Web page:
Nowhere is this more evident than in the market for food, particularly agricultural goods. As the situation stands today, food production rates must increase dramatically to keep pace with projected population growth and dietary changes related to the rise of the middle class. And yet, for years, as Julie Howard from USAID points out, large fluctuations in food prices failed to capture the attention of policy makers as important political events. Only with the onset of the 2008-09 price spikes did governments begin to truly appreciate the impact of food security on international and intra-state politics.
Numerous factors account for the recent spikes in food prices, but several reports emphasize the role of the biofuels industry in particular. Paul Faeth, a fellow at CNA Corporation, points out that the amount of corn available for consumption compared to that used for ethanol production has decreased by 15% in the last ten years. Increasing demand for corn in the U.S. ethanol industry has contributed to global food shortages, and a recent UN report tacitly implicates this practice in the price spikes many associate with uprisings in the Arab world. Leaving the efficacy of biofuels aside, Howard insists this reality nonetheless begs for the elevation of food security to a higher rung on governments’ list of international assistance priorities.
Food security is also closely related to water supplies. Especially in arid regions such as the Middle East and North Africa, heavy agricultural irrigation can create what Andrew Martin of the New York Times called a twisted “quandary, as [countries] are forced to choose between growing more crops to feed an expanding population or preserving their already scant supply of water.” As a result, MENA countries have become dependent on food imports, exposing citizens to cruel scenarios in the event of sudden global food price increases.
Another high usage area for water is in oil and gas extraction. With the recent developments in fracking technology used in the shale gas industry, water footprints are expanding. The issue here, as Robert Kleinberg of Schlumberger-Doll points out, isn’t waste necessarily, since 100% of the water taken out of the ground after fracking can be sanitized and reused, although Kleinberg does mention that only 1/3 of water put in the ground is actually recoverable.
But as far as water waste goes, the natural gas industry pales in comparison to agriculture. The real problems with fracking are the environmental hazards associated with the process of extraction. Trucks spewing emissions transport water to extraction sites, which themselves suffer surface erosion. And, fracking leaves highly saline and often radioactive water in the ground, which can cycle into farm irrigation systems and other water supplies. For these reasons, as both Faeth and Kleinberg seem to accept, the astronomical potential of natural gas as a profitable and clean(er) fossil fuel must be harnessed to a regulatory scheme that requires producers to meet environmental standards, or else pay for the negative externalities.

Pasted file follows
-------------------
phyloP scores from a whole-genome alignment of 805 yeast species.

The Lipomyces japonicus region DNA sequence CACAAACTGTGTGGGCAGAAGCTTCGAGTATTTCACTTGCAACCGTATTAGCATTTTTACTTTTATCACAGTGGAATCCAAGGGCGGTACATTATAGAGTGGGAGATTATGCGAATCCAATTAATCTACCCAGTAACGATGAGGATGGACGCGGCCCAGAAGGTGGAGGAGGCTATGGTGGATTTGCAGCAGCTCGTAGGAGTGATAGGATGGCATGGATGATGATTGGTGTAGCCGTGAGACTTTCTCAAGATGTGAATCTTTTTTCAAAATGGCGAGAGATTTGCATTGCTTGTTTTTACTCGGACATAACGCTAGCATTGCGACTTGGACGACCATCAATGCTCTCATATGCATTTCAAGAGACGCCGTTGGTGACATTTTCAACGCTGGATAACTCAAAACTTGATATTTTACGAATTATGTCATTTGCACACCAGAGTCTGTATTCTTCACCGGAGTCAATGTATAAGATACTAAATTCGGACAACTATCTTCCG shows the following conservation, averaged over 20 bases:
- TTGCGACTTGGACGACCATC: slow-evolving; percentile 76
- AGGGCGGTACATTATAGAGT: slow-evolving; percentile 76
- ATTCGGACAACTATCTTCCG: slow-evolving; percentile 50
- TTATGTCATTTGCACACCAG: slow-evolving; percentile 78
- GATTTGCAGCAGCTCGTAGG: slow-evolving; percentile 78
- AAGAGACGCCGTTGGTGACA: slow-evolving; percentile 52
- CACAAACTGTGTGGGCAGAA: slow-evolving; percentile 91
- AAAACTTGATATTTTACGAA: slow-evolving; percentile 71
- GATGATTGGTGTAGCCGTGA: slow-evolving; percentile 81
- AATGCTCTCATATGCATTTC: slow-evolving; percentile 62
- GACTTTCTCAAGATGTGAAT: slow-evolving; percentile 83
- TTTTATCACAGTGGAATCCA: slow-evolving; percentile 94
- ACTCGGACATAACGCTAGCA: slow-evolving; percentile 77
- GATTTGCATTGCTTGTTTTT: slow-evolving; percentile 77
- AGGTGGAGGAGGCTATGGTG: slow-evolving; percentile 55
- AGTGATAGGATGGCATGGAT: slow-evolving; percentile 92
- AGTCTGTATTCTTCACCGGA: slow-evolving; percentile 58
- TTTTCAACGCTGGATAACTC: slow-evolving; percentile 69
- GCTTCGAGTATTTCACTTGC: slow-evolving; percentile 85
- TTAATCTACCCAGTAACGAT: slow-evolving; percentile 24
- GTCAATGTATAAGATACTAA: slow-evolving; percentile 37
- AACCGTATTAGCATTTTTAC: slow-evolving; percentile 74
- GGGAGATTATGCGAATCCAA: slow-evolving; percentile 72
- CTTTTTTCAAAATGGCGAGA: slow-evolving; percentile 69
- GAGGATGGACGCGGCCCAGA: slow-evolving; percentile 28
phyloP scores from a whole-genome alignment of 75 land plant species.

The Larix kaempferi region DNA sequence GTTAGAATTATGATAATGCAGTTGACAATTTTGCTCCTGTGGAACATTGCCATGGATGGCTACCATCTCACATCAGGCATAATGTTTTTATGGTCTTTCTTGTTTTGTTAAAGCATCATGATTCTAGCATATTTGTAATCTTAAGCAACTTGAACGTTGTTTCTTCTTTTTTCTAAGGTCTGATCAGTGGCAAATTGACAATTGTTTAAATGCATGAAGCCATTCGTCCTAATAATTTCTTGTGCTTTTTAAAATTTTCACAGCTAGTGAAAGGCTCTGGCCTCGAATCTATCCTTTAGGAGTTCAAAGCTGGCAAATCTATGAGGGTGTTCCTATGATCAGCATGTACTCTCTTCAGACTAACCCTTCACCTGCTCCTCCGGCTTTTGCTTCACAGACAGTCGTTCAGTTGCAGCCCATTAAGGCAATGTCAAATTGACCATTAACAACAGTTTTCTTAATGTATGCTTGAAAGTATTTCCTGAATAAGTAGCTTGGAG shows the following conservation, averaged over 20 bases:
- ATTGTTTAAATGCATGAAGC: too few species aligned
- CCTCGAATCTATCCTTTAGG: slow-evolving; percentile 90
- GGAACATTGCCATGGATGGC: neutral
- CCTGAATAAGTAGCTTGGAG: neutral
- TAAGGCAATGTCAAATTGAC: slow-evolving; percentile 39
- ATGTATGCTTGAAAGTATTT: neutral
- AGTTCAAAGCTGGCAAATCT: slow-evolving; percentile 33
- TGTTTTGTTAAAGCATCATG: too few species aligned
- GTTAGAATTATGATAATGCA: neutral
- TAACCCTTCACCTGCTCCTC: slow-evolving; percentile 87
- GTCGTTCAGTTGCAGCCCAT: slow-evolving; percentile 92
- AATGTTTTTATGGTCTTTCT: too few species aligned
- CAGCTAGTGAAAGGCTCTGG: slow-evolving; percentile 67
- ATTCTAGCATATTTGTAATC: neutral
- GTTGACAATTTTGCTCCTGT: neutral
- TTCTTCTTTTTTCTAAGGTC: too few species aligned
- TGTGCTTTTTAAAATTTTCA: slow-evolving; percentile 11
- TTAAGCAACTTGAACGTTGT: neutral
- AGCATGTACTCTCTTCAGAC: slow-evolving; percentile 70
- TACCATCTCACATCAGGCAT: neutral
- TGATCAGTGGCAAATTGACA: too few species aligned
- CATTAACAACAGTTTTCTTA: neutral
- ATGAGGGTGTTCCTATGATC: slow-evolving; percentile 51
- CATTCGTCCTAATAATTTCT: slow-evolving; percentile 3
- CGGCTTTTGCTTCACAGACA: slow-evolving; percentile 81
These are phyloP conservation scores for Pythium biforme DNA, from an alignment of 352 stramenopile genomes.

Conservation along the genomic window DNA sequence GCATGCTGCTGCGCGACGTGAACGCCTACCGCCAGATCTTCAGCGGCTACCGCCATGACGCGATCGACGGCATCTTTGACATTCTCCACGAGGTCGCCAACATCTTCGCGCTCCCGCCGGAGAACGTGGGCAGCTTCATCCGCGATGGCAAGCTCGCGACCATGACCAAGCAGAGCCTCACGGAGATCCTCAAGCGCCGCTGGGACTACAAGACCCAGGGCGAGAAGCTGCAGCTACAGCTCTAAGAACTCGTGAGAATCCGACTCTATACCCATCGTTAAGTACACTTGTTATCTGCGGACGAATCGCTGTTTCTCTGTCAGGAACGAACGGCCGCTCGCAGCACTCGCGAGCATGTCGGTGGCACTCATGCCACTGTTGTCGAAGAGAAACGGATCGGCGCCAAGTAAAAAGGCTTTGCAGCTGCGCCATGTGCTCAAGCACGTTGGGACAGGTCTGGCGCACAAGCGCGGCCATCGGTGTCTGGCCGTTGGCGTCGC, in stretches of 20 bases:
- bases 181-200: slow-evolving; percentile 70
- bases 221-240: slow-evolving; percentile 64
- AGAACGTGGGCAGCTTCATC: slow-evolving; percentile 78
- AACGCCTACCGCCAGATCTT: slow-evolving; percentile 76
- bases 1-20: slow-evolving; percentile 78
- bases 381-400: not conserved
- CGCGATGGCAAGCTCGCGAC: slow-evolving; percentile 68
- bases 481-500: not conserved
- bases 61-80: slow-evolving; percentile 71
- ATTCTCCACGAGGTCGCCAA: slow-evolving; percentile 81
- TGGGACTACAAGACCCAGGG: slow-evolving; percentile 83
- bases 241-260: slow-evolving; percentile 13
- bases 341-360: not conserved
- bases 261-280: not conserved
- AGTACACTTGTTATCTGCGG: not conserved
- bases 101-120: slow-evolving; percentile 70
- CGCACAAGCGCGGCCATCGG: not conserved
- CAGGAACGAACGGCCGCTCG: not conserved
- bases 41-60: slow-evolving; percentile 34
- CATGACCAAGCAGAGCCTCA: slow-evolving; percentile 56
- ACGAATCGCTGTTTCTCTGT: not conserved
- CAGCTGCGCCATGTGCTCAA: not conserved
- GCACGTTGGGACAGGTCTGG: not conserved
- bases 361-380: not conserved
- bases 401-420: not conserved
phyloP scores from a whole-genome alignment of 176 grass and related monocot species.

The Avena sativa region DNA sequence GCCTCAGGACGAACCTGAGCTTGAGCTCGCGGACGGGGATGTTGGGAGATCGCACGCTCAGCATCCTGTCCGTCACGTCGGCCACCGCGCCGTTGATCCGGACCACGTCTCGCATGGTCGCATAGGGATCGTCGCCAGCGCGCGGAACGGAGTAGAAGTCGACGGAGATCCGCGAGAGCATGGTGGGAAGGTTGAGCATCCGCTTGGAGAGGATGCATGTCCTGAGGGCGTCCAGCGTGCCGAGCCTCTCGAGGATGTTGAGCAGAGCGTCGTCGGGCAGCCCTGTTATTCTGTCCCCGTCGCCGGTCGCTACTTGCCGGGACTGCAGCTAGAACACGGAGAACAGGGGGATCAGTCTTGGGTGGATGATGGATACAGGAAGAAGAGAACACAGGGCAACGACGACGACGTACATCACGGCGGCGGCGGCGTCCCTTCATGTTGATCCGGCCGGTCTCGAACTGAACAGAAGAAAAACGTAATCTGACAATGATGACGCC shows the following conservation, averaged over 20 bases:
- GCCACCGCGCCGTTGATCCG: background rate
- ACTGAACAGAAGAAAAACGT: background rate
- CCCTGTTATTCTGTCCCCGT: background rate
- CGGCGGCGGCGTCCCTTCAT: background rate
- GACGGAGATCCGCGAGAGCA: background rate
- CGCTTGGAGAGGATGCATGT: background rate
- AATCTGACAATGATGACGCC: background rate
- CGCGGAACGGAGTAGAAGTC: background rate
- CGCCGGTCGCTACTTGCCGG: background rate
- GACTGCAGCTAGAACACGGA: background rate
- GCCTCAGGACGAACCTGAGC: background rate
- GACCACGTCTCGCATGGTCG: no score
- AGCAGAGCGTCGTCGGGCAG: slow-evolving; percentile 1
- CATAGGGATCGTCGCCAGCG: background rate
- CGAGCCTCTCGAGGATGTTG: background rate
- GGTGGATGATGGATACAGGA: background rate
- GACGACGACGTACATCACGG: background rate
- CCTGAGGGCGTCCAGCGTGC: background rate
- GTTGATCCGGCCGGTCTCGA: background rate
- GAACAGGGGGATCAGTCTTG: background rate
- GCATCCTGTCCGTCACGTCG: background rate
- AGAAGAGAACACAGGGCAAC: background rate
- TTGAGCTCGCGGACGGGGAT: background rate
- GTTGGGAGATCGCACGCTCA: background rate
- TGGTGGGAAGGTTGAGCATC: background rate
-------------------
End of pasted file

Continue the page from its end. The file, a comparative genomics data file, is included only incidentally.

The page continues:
Though I missed the final session on the geopolitics of energy, I can imagine that Faeth and Kleinberg also recognize shale’s strategic potential given the large reserves in the U.S. They seem to agree that energy independence is less important that efficiency, but domestic natural gas production could address both these issues.
Strategic considerations also abound when it comes to food security and regime stability in the Arab world. For all the concern about ethnic and sectarian tensions in MENA—undoubtedly fundamental sources of conflict in the region—perhaps Mathew Burrows from the National Intelligence Council is correct to argue that resource scarcity could be the deciding factor, tipping these frictions in the wrong direction.
I gave a talk yesterday at West Virginia University’s Law School on U.S. policy towards democracy-seeking rebellions. The star attraction at the conference was Erica Chenoweth, co-author of Why Civil Resistance Works: The Strategic Logic of Nonviolent Conflict. Some of you will have seen my tweets summarizing her talk, which I won’t try to reproduce here. Suffice it to say that she provides hard statistical evidence that nonviolent civil resistance really does work, even against the most repressive regimes, and she gives a coherent rationale for why. She also notes that foreign monetary assistance does not appear to work well.
I was asked to address the U.S. policy response, in particular to the Arab Spring. Here are my speaking notes, which of course do not represent exactly what I said:
West Virginia University
November 10, 2011
1. While I am an admirer of Dr. Chenoweth’s quantitative methodology, I am going to rely today on the much less impressive techniques of the historian and diplomat: stories, I would call them, rather than “cases.”
2. Arab spring is far from over yet, but I’ll try to focus on the transition phase: that is, the phase after a regime falls and before a new one has yet emerged.